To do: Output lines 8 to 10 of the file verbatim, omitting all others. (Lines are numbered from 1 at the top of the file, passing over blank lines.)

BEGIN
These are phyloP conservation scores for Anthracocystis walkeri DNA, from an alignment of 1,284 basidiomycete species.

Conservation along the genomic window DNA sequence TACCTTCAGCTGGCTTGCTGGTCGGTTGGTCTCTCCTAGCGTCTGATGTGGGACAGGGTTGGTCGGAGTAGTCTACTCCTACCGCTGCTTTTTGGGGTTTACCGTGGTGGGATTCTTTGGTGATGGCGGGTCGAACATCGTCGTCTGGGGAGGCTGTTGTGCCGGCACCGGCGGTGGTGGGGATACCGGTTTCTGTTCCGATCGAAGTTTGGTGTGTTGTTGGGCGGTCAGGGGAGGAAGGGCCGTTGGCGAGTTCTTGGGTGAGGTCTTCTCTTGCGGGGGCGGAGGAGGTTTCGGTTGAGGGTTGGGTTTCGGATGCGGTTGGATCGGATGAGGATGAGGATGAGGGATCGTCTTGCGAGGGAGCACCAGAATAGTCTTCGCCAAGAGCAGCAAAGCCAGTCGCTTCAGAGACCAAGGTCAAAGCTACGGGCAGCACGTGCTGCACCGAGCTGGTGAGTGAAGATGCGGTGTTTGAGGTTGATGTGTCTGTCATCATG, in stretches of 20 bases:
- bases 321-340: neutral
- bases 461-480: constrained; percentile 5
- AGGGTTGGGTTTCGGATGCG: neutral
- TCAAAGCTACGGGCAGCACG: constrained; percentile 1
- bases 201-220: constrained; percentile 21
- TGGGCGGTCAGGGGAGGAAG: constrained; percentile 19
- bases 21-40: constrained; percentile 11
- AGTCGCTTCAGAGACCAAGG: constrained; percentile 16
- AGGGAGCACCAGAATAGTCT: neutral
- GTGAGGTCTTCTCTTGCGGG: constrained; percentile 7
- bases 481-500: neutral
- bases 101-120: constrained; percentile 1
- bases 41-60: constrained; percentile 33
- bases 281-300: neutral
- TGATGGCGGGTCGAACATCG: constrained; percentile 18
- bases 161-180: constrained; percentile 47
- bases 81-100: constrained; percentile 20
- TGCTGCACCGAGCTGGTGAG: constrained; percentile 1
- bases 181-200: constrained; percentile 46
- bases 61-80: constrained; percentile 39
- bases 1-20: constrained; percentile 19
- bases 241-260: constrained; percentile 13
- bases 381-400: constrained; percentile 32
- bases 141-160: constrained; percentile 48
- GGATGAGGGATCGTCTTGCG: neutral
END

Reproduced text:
- TGGGCGGTCAGGGGAGGAAG: constrained; percentile 19
- bases 21-40: constrained; percentile 11
- AGTCGCTTCAGAGACCAAGG: constrained; percentile 16